‘You wait for 4 years for another case on bannisters and the Defective Premises Act 1972 and then two come along at once…
Sternbaum v Dhesi  EWCA Civ 155
Dodd v Raebarn Estates Ltd & Ors  EWHC 262 (QB)
Both can be dealt with fairly quickly and together, as the courts follow the same lines. Both cases involved falls on stairs, very sadly in Dodd, a fatal fall. In each case, there was no bannister to the staircase. Both claims were on appeal from being dismissed at first instance.’
Nearly Legal, 20th March 2016
‘Lafferty v Newark & Sherwood District Council  EWHC 320 (QB). Does section 4(4) of the Defective Premises Act 1972 create a strict liability on the landlord for any defect, such that it covers latent or undetectable defects? The short answer is no. This appeal sets out why.’
Nearly Legal, 6th March 2016
‘The case of Rendlesham Estates Plc v Barr Ltd  EWHC 3968 (TCC) is a bit off the housing law beaten track and as a result I have only recently got round to reading it properly. It concerned s.1, Defective Premises Act 1974, which is the statutory provision that enables any person with an interest in a dwelling to sue the person responsible for building the dwelling, or carrying out any work in connection with the dwelling, where the dwelling is not fit for human habitation when the work is completed.’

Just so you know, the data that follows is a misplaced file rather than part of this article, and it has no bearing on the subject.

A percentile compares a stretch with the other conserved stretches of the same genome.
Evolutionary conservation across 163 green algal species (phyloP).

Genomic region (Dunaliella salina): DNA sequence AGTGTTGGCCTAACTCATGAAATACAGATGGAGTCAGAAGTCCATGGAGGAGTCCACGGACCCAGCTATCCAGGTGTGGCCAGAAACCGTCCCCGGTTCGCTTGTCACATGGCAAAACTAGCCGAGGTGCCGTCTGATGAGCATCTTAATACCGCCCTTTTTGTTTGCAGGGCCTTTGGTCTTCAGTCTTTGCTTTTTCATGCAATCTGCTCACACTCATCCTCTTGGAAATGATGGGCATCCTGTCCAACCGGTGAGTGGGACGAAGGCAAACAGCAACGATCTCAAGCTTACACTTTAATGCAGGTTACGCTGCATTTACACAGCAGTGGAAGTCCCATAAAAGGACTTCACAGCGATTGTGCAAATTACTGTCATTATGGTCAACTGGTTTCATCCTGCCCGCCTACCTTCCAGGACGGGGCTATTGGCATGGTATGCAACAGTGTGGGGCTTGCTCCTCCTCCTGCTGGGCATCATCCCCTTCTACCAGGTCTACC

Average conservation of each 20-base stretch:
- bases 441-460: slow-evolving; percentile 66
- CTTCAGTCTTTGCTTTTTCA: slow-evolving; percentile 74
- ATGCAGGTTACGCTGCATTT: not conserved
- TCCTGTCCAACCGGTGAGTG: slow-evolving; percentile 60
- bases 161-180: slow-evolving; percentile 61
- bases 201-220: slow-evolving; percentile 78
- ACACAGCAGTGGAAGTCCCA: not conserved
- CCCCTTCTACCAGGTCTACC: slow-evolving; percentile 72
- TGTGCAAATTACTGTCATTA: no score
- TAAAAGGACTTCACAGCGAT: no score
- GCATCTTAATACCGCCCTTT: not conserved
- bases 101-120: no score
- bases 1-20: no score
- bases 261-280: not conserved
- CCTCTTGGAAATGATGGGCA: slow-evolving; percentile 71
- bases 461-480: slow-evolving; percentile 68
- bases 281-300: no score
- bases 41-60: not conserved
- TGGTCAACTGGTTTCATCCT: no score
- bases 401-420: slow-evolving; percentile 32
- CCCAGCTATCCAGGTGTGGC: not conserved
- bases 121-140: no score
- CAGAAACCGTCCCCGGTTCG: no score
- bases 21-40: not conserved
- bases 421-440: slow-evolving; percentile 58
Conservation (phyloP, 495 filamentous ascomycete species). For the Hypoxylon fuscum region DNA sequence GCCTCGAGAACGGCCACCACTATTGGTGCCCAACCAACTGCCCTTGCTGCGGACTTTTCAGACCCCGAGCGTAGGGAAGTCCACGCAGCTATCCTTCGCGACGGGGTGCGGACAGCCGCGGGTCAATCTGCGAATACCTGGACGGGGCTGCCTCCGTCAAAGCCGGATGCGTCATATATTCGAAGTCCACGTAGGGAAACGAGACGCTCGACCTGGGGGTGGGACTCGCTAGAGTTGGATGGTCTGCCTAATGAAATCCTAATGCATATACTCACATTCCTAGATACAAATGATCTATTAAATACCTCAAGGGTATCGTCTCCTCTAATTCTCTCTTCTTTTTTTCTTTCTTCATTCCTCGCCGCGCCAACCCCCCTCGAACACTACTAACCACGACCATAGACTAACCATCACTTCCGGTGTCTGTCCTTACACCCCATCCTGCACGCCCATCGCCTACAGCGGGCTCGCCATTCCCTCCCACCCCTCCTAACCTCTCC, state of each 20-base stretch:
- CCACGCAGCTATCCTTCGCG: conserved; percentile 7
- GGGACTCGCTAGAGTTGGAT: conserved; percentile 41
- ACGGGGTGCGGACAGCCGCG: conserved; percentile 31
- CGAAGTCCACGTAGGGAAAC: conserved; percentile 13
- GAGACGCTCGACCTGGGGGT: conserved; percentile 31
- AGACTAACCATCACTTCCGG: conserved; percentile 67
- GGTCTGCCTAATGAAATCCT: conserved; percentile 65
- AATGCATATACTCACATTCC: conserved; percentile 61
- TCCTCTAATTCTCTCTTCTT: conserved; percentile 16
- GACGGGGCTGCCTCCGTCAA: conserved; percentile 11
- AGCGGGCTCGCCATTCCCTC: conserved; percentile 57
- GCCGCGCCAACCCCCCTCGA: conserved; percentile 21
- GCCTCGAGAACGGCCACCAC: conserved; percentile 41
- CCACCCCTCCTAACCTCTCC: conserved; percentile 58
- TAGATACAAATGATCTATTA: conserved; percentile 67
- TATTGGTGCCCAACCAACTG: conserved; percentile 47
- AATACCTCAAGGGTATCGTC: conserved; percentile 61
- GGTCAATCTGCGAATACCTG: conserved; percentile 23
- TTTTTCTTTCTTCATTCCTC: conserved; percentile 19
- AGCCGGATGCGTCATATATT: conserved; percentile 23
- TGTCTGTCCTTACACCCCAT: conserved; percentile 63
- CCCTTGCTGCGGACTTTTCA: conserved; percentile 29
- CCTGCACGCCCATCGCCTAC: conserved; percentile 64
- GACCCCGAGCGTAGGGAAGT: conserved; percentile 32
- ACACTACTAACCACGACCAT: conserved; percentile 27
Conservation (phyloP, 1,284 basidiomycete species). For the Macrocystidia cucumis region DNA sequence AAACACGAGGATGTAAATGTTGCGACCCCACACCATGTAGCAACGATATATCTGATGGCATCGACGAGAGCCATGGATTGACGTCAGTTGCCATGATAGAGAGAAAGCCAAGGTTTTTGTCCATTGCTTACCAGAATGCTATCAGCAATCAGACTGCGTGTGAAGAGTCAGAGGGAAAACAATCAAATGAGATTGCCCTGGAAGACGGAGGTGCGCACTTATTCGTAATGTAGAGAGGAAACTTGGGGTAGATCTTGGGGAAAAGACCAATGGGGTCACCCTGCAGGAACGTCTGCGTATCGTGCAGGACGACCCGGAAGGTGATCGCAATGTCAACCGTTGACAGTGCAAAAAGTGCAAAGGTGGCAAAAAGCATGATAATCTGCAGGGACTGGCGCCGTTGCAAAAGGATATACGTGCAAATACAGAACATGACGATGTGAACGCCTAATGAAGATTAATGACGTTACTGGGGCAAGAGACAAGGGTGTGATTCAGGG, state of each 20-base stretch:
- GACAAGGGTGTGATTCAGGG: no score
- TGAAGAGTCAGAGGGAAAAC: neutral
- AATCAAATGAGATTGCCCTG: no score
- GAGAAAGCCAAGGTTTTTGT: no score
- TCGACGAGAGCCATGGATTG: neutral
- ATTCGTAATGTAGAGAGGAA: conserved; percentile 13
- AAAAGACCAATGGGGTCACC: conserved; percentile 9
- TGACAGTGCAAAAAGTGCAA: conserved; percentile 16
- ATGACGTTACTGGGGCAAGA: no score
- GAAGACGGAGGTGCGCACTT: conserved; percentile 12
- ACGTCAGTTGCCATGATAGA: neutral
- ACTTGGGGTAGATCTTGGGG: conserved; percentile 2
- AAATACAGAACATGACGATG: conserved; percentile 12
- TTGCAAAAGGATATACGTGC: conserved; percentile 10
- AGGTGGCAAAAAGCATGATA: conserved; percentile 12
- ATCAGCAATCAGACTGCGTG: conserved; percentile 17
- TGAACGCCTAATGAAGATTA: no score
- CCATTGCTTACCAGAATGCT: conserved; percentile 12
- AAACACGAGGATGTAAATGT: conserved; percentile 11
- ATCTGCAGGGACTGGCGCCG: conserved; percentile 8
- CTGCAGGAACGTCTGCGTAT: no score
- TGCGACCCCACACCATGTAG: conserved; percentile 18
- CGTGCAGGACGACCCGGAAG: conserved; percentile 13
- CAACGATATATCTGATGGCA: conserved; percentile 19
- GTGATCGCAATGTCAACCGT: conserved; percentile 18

NearlyLegal, 15th January 2015
“A contractor who carried out works to a dwelling owed a duty under section 1 of the Defective Premises Act 1972 to see that the work was done in a workmanlike or professional manner. That duty was owed to the person for whom the works were carried out and the purchaser to whom that property was subsequently sold where the dwelling was new, or if refurbished or extended, it was wholly different from the old dwelling. The Act did not apply to improvements which did not sufficiently change the character of the property so as to amount to a new dwelling.”
WLR Daily, 13th April 2011
Please note that once a case has been fully reported in one of the ICLR series the corresponding WLR Daily summary is removed.
“A finding that the premises were in imminent danger of collapse was not a necessary precursor to making a finding under the Defective Premises Act 1972 that a dwelling house was unfit for human habitation; and unfitness for habitation was to be construed as extending to defects of quality rendering the dwelling unsuitable for its purpose as well as to dangerous defects, regardless of whether such a defect was confined to one part of the dwelling or whether the effects of the defect were evident at the time when the dwelling was completed; and where there were a number of defects, it was necessary to consider the effect of the defects as a whole.”
WLR Daily, 17th March 2009
Please note once a case has been fully reported in one of the ICLR series the corresponding WLR Daily summary is removed.